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News / Life / Clark County Life

Energy Adviser: Lower your energy bill without much effort

By Clark Public Utilities
Published: January 6, 2024, 6:04am

Winter can be tough, and not just for the cold, dark rainy days. To make things even less enjoyable the season can bring the highest utility bills of year and the trickiest to budget for.

Savvy consumers can lower their seasonal energy bill and add some much-welcomed predictability to their household budgets — without too much effort or sacrificing personal comfort.

“A harsh winter can cause some homes to triple or quadruple their electricity consumption,” said Anthony Jeffries, a Clark Public Utilities energy counselor. “In any home, but especially an electrically heated home, doing whatever you can to keep that heat close to you and carefully manage the household’s energy consumption will make a difference.”

To start, program the thermostat around the household’s routine. To balance warmth and savings, set it around 68 degrees while people are up and around the house, then lower it a few degrees before leaving the house or going to bed.

Ensure all of the supply vents are open. Closed vents can create temperature imbalances throughout the home. As soon as your furnace or heat pump turn on, that is energy you are paying for so get the most out of it with open air vents.

Owners of homes with knob-type mechanical thermostats should invest in a digital ambient thermometer for every room to get a better reading of the temperature. They will give a much more precise reading and greater control over your heating habits.

People living with zonal heaters — think cable ceiling, wall or baseboard heaters — should only heat the rooms that are occupied, as needed. Don’t heat the whole house at once with them.

If your home has a furnace, make sure the filter is cleaned or replaced regularly. Typically for a 4-inch filter you should replace it every five to six months and a 1-inch filter every three to four months.

Use portable space heaters with caution. Not only are they a fire hazard, but they can quickly burn through any potential energy savings if they run too long. Most models are around 12 cents an hour to operate, which can add up quickly.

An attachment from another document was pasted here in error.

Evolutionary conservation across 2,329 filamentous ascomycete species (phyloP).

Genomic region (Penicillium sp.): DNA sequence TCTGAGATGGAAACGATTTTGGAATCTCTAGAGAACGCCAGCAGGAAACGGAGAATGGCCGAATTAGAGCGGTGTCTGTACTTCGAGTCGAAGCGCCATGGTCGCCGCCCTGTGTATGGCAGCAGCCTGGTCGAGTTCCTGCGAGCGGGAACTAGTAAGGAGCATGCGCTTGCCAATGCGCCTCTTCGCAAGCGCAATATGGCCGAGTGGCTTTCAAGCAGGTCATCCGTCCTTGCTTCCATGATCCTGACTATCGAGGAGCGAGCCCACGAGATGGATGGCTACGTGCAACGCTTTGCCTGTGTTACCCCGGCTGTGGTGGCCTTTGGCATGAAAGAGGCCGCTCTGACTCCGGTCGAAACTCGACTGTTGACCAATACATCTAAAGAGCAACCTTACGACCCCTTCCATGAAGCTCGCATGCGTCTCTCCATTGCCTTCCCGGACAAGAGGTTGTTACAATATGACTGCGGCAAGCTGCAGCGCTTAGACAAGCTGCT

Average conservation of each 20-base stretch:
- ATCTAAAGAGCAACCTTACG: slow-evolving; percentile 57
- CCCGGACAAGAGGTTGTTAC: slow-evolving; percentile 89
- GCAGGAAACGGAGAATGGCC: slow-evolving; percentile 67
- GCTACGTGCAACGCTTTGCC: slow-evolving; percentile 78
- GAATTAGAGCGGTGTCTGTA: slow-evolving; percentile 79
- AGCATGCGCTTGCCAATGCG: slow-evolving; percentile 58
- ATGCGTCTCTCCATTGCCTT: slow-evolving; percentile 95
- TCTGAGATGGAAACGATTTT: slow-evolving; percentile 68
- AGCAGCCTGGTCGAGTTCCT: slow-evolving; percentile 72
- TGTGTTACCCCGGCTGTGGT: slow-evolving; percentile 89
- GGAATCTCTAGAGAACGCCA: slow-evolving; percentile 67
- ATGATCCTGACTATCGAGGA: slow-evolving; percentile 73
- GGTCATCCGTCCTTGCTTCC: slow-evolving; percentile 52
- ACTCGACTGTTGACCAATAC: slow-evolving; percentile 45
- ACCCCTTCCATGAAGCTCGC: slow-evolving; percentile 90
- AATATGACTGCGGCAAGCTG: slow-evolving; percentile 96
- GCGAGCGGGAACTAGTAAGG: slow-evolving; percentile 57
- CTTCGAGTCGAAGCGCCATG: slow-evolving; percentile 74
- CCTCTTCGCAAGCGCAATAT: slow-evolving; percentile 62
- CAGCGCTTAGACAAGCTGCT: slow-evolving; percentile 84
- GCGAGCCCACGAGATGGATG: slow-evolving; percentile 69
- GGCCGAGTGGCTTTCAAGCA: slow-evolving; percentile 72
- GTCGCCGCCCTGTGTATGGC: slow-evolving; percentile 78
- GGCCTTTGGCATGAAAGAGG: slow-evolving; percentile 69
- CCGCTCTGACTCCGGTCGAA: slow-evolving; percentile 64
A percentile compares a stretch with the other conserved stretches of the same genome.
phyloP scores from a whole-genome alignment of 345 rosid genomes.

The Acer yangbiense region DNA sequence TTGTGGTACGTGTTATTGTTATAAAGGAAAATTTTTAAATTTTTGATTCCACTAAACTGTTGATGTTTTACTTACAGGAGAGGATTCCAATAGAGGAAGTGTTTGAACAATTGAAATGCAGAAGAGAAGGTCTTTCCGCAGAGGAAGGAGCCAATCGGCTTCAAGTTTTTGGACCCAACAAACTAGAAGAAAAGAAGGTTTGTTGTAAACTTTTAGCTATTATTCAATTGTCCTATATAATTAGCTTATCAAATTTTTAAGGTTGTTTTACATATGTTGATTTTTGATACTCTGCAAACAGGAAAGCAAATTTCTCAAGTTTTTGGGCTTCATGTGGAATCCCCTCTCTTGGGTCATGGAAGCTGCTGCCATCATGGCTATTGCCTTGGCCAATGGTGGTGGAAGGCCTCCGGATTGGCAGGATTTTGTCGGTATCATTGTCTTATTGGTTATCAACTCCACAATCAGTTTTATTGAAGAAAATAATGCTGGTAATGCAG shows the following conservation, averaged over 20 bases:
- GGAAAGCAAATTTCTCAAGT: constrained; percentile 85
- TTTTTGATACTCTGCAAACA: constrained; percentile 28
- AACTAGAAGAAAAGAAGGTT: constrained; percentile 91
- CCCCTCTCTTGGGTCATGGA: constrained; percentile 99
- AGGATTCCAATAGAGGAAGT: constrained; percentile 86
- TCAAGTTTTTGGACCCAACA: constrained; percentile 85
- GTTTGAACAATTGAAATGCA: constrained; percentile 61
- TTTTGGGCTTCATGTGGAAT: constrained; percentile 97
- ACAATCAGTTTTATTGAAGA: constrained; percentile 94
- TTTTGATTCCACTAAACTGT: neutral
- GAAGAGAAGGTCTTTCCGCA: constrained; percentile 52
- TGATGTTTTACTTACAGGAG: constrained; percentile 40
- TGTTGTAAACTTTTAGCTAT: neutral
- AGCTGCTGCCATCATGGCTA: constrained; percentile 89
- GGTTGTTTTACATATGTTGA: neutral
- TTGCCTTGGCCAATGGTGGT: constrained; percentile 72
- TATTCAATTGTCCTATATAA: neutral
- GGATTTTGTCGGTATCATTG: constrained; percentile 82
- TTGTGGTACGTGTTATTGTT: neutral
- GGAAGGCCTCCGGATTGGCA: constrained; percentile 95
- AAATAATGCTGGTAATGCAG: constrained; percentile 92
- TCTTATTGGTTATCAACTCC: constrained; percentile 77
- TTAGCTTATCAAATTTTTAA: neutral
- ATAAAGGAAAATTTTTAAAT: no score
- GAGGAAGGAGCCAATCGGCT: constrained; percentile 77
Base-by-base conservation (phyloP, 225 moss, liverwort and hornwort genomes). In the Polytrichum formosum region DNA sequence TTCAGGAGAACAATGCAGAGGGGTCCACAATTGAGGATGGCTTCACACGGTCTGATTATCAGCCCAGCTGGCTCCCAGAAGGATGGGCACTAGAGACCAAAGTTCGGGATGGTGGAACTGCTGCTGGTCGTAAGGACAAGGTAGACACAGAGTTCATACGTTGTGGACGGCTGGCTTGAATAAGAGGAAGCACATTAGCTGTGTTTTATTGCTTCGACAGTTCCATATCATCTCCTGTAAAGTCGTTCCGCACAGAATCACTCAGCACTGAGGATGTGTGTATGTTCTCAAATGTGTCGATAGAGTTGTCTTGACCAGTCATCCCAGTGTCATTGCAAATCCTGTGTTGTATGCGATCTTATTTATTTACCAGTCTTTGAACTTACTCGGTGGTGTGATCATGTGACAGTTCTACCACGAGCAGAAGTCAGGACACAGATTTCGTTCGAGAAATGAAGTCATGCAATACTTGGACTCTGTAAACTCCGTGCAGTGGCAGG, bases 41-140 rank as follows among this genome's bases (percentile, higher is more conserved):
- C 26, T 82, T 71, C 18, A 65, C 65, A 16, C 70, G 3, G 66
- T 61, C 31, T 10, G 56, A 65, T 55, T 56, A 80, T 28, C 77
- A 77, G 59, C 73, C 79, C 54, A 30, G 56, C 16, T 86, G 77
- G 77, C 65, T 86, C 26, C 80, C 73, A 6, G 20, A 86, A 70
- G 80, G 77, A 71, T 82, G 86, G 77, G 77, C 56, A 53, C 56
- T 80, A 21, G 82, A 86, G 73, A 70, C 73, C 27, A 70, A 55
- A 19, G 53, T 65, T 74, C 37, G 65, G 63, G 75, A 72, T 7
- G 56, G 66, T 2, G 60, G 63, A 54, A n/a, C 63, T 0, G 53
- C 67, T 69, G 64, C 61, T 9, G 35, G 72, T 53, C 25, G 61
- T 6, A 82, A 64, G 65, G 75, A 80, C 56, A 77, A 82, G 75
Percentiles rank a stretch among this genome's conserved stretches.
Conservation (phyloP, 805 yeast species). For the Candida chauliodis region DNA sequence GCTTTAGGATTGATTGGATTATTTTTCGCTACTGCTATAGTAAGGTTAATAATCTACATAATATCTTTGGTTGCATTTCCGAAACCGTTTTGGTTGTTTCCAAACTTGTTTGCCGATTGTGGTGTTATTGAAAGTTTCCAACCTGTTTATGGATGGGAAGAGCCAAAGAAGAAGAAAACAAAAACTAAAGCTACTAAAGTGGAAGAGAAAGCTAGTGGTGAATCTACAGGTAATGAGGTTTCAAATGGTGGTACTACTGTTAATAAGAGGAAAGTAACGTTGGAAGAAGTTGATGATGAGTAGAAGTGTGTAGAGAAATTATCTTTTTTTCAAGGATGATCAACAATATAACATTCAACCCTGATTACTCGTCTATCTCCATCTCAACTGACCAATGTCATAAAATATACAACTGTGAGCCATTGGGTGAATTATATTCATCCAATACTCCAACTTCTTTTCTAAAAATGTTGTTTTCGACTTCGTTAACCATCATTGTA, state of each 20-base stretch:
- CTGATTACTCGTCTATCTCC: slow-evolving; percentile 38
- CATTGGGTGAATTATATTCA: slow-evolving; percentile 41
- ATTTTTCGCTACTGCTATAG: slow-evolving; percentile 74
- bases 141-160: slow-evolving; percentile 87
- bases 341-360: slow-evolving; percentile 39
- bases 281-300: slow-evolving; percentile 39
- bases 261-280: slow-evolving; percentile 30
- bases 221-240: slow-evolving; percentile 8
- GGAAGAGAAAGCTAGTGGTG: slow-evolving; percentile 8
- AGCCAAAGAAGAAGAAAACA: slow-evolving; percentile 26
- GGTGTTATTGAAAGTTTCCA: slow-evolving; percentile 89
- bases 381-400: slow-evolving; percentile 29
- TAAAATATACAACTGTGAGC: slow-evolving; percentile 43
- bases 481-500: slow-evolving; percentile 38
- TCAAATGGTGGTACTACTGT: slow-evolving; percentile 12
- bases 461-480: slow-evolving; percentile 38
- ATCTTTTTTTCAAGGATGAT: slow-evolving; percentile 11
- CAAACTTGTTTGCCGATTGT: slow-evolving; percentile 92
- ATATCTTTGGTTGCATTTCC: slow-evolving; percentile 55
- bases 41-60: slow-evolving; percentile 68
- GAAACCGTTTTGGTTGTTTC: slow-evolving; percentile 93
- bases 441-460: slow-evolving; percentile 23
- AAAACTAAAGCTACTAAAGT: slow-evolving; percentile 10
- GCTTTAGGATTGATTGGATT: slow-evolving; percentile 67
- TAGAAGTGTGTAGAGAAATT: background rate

Next time a chill sets in, reach for something fuzzy, a warm beverage or meal to heat up. Sweaters, blankets and slippers not only feel comfortable, they add nothing to your energy bill. A warm drink or hot meal can also bring quick relief. Heated blankets are fairly inexpensive to run versus a wall heater or an electric furnace.

Beyond the heat, there are several ways to reduce energy expense. Shut off any lights or electronics that aren’t in use. On a sunny day, open the curtains to let the sun warm the house up, then close them when the sun moves away to trap that heat in. Wash clothes on cold and use your dishwasher more to wash dishes versus by hand at the tap. Shorter showers without as much hot water will also help reduce energy costs.

Finally, add predictability to your monthly energy bill by signing up for EqualPay through MyAccount at ClarkPublicUtilities.com/myaccount. EqualPay estimates future energy use based on past annual energy use, and divides that amount into equal monthly payments. Instead of having bills that rise and fall with the season, EqualPay users enjoy stable, predictable monthly bills. EqualPay accounts are reviewed twice a year for accuracy. Customers never pay for more than what’s used.

While logged into MyAccount, customers can also see their monthly energy consumption of the current and previous year in a graph overlaid with the year’s average high and low temperatures. That past data can be useful for making more intentional energy choices in the future.

Energy Adviser is written by Clark Public Utilities. Send questions to ecod@clarkpud.com or to Energy Adviser, c/o Clark Public Utilities, P.O. Box 8900, Vancouver, WA 98668